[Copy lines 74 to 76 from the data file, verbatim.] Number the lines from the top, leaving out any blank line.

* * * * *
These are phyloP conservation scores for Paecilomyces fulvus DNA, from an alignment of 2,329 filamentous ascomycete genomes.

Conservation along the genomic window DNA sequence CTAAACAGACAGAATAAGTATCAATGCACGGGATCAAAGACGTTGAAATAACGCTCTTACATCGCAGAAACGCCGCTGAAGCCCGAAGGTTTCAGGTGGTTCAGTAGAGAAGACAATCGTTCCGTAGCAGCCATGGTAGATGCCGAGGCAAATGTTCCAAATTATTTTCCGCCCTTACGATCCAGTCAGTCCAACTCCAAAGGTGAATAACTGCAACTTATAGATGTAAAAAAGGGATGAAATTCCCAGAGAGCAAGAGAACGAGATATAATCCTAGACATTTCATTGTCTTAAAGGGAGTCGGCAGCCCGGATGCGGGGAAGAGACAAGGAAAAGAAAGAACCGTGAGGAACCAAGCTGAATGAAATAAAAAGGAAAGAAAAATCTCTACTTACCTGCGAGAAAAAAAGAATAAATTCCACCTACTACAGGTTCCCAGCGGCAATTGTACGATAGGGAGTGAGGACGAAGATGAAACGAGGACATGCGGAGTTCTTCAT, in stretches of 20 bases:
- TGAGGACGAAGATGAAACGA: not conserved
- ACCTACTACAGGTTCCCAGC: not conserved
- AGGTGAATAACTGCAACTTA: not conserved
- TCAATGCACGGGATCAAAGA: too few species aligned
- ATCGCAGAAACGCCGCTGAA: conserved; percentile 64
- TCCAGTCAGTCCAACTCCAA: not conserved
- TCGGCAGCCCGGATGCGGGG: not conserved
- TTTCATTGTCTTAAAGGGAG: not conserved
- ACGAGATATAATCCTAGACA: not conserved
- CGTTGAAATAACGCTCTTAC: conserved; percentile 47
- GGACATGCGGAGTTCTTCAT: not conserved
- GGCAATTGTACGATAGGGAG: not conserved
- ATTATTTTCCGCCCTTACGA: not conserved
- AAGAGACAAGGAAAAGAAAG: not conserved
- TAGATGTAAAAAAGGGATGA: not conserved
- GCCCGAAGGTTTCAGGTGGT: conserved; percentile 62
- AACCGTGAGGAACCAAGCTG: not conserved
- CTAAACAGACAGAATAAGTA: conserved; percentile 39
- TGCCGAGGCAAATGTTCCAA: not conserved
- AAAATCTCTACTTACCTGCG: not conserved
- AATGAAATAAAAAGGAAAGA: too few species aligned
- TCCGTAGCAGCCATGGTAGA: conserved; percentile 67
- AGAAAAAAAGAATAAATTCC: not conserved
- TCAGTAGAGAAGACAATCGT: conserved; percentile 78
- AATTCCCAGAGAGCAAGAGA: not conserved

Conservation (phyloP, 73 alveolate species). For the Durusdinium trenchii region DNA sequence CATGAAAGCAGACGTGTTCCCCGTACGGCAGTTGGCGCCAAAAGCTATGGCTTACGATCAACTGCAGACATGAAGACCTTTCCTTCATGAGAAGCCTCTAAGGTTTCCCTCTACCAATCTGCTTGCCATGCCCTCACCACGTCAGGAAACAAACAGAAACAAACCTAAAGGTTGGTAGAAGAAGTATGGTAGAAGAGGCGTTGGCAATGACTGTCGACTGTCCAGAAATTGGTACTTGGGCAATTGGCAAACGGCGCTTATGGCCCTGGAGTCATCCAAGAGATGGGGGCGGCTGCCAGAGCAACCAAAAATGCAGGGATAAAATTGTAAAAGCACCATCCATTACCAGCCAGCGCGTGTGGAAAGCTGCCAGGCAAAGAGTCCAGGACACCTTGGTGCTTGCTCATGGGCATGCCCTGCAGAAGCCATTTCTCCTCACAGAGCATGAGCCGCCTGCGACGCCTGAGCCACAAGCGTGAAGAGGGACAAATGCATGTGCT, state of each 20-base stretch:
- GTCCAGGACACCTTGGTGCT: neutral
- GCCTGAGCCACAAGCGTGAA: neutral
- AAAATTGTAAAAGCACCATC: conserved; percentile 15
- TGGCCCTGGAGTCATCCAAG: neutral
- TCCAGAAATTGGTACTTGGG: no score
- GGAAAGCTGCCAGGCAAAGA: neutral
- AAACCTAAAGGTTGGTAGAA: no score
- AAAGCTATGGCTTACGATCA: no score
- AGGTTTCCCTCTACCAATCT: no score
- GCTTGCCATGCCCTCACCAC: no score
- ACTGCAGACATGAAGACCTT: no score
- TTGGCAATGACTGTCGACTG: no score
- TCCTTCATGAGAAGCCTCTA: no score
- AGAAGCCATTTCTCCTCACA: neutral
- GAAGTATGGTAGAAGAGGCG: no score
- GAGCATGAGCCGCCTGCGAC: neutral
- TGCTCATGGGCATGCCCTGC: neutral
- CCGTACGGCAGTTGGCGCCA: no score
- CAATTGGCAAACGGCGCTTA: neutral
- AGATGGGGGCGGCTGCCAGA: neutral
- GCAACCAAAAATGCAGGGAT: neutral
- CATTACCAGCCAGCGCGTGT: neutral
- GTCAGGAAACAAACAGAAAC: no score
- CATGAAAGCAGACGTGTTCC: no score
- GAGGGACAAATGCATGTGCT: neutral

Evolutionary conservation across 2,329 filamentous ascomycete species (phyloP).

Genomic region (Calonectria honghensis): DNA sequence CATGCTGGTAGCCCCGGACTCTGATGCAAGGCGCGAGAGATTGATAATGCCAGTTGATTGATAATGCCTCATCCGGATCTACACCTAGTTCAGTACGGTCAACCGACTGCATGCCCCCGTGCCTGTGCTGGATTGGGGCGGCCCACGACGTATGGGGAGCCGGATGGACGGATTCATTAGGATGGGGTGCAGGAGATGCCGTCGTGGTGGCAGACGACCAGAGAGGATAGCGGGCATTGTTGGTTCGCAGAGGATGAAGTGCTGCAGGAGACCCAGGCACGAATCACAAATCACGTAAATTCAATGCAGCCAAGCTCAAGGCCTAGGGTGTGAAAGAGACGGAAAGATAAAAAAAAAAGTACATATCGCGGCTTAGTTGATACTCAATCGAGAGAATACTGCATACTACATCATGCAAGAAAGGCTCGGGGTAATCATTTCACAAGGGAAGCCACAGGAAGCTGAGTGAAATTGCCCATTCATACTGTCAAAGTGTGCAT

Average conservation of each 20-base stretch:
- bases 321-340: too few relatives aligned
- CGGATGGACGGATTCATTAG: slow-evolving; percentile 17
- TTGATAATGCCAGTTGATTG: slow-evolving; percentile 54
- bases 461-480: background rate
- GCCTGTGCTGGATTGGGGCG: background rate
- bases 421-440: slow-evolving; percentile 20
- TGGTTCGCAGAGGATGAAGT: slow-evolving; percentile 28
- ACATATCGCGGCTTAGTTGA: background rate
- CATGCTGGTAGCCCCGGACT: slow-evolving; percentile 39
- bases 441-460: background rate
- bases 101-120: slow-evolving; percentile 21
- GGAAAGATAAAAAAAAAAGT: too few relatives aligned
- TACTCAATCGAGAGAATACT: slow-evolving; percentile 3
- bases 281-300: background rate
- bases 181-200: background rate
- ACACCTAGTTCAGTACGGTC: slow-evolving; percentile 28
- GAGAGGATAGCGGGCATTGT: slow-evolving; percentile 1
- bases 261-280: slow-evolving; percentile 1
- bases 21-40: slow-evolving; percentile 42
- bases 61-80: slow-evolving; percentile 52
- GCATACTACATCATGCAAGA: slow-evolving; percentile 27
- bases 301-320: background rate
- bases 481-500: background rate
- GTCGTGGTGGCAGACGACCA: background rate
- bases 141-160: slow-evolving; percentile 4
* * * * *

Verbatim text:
- bases 261-280: slow-evolving; percentile 1
- bases 21-40: slow-evolving; percentile 42
- bases 61-80: slow-evolving; percentile 52